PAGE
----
HOUSE OF REPRESENTATIVES, 2 MARCH 2020
Australians spend more on superannuation fees than they do on energy: over $30 billion per year. According to work by the Productivity Commission, this amounts to some 1.1 per cent of total assets, which may not sound like much until you realise that the difference between fees of one per cent and half a per cent is the difference between a nest egg which is 10 per cent bigger or 10 per cent smaller.
As the Productivity Commission noted, ‘While some may be receiving exceptional investment returns or member services, the evidence indicates that funds that charge higher fees tend to deliver lower returns once both investment and administration fees have been netted off. Higher fees also persist over time.’ The Productivity Commission further concluded that ‘Superannuation fees in Australia are higher than those observed in other OECD countries.’
The issue of superannuation fees has been one that the committee has focused upon. I personally have been disappointed in APRA's response to fees. In answer to earlier questions last year, APRA doubted the Productivity Commission's finding that higher fees were associated with lower returns. Pressed for evidence to the contrary, they were unable to provide any. In the most recent hearing, APRA said:
… I think it's simplistic to try and reduce the level of expenditure to a single metric.
While the issue of fees is complex, it is important for APRA to place a significant spotlight on the on fees and ask for greater clarity and more information from funds as to the fees that are charged from members. The APRA Heatmap does this to some extent, and APRA themselves have said that it's about enhancing comparability. I would urge APRA however to use their powers to a greater extent to ensure that all of the relevant fees are reported, given how critical excessive fees are to driving down the retirement savings of Australians.
We also heard from APRA about the issue of climate risk. APRA made the interesting observation:
… the emerging discipline of central banks and regulators globally is to project a zero carbon 2050 scenario …
It's striking that this is the view of APRA, given how out of step it is with the government's own approach to a zero carbon 2050 target. While 73 countries and all Australian states and territories have committed to a zero carbon 2050 scenario and while the government's own prudential regulator is working on that basis, the government is out of step with the business community and the international community on this issue.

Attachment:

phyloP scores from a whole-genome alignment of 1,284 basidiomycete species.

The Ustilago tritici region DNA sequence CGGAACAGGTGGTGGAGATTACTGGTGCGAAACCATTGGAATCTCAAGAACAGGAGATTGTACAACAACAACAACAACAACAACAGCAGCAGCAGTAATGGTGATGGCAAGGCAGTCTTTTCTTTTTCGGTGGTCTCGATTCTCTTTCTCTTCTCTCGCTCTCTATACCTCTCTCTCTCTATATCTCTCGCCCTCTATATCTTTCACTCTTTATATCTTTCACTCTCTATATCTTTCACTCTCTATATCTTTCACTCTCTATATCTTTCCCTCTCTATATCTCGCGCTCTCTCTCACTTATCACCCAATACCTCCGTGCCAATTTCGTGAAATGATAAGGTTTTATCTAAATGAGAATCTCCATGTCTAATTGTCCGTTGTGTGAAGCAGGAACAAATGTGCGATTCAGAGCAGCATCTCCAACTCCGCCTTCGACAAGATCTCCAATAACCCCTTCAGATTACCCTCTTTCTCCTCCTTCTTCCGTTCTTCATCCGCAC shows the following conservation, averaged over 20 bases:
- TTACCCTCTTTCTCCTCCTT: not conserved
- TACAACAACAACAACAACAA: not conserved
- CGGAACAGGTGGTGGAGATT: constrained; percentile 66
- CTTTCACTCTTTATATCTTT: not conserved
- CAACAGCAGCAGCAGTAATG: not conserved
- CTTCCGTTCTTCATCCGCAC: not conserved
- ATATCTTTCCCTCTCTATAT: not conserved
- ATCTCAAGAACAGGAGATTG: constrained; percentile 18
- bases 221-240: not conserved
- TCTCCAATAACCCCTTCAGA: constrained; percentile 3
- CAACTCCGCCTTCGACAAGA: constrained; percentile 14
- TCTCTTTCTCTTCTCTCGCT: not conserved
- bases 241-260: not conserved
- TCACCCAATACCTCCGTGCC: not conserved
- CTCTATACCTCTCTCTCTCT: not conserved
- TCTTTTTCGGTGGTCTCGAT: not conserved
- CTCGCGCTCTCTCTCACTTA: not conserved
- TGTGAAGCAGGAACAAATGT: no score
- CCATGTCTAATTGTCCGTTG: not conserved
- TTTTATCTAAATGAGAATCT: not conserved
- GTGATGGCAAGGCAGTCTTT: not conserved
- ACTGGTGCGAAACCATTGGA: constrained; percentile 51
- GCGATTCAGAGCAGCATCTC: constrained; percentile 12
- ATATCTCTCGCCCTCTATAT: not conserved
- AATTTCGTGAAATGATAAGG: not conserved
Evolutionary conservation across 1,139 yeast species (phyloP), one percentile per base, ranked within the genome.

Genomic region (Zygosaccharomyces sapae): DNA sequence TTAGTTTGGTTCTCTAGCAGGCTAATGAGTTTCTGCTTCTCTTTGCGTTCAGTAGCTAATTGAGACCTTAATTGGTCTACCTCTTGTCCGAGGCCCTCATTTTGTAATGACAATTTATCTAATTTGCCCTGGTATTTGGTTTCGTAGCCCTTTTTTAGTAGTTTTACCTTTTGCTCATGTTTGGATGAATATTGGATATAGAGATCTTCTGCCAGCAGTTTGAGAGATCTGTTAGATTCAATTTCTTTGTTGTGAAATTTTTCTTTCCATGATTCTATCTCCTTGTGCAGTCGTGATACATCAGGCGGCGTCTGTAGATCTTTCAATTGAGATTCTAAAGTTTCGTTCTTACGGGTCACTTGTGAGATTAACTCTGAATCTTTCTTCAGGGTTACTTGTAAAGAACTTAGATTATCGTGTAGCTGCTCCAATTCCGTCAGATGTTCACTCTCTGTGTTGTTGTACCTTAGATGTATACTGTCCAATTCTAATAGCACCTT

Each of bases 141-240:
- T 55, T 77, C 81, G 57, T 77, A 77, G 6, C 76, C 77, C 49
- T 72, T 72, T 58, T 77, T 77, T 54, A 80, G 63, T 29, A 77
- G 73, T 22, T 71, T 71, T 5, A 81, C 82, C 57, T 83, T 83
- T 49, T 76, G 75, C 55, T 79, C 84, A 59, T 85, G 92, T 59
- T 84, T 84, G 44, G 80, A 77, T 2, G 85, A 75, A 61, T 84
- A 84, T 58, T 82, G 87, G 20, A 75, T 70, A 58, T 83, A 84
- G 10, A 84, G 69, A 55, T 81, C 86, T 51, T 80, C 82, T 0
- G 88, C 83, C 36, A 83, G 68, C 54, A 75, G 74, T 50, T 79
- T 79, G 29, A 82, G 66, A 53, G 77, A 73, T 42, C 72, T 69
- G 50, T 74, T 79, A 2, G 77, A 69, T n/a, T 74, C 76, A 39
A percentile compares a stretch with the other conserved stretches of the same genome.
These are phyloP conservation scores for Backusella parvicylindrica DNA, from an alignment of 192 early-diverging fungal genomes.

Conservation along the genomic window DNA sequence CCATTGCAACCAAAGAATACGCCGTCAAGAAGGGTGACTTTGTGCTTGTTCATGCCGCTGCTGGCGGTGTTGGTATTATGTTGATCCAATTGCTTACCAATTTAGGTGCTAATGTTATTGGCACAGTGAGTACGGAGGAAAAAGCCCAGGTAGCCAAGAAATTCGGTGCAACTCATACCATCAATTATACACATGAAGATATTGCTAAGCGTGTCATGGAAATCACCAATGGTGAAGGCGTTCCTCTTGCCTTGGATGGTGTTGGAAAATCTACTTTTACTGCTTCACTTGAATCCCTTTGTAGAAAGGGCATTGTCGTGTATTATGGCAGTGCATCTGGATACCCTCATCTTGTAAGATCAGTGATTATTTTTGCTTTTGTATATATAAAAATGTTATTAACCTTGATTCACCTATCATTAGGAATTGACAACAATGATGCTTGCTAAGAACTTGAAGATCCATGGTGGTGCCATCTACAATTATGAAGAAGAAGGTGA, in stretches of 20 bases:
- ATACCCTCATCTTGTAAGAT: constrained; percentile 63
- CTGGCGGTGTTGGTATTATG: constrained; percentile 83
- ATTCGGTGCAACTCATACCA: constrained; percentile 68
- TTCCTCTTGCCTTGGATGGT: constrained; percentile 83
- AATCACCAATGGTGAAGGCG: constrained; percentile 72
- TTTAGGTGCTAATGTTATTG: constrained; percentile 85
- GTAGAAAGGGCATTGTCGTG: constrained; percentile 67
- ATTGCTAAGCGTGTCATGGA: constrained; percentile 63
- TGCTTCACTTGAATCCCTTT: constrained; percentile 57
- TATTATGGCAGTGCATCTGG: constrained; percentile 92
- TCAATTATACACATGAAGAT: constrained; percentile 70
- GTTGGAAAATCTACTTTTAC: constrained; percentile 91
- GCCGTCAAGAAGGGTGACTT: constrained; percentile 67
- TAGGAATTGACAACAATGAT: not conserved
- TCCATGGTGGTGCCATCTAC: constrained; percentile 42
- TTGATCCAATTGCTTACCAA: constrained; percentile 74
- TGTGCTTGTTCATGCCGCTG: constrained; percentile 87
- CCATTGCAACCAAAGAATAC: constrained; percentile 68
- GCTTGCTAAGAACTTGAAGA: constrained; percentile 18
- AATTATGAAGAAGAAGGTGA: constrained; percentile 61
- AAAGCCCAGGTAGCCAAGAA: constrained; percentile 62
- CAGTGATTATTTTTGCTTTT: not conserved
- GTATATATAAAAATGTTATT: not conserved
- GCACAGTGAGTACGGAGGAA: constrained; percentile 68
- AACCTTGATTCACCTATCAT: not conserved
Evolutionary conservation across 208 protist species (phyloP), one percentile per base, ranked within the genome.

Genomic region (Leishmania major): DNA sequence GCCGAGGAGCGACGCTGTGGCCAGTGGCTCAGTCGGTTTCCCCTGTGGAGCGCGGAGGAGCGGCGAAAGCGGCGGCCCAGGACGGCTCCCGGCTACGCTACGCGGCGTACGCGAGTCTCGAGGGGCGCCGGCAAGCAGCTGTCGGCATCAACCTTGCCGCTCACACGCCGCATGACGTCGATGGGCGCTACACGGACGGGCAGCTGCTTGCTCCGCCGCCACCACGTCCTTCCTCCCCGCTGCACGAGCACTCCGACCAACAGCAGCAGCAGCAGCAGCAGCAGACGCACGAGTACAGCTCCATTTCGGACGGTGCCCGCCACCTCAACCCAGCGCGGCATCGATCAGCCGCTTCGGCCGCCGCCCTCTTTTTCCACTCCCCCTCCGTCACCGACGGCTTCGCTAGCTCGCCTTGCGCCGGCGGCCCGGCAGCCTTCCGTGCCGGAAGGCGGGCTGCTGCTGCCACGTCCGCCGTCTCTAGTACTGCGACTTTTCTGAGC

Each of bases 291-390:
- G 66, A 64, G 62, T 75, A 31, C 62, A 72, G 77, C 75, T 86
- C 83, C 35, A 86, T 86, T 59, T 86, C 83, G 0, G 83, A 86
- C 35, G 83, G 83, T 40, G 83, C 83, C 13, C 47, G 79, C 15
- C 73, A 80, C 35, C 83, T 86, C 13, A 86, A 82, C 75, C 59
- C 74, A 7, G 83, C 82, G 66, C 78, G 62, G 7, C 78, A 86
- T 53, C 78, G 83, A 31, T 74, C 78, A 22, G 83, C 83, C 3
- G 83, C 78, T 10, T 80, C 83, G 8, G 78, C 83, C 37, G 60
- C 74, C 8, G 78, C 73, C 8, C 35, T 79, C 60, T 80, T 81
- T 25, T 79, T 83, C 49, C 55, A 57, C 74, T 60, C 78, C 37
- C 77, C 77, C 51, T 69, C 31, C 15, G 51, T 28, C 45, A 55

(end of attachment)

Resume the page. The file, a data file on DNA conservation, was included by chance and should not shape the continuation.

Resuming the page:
APRA also answered questions relating to their enforcement activities. I was concerned that their enforcement activities may not have stepped up in response to the findings of the royal commission. I was pleased when APRA responded to a question they took on notice in the hearings to say that notices to produce had gone from two in 2018 to 64 in 2019 and that infringement notices had gone from zero to one, depending on how you count it—they actually said that, if you counted the 715 infringement notices to Westpac, it went from zero to 715. Either way, it's good to see APRA stepping up somewhat. APRA also noted that they've commenced court proceedings against the IOOF group, imposed additional conditions on the RSE licence of two entities in the IOOF group and two entities in the AMP group.
Finally, on the issue of APRA's own staff survey, on some indicators APRA is improving and on others it seems to have fallen backwards. Two that are of concern to me again come from answers to supplementary questions: only 67 per cent of staff say that APRA leaders, SM and above, in their division act in a way that is consistent with APRA's present values and only 42 per cent say that, in their opinion, decisions are made in a timely manner in APRA. That does suggest that the organisation has some way to go to ensure that it is operating as promptly and as consistently with values as Australians would expect.
Like the chair, I thank the secretariat for their hard work in this and other hearings in the busy agenda that the committee has been undertaking.
Authorised by Paul Erickson, ALP, Canberra.
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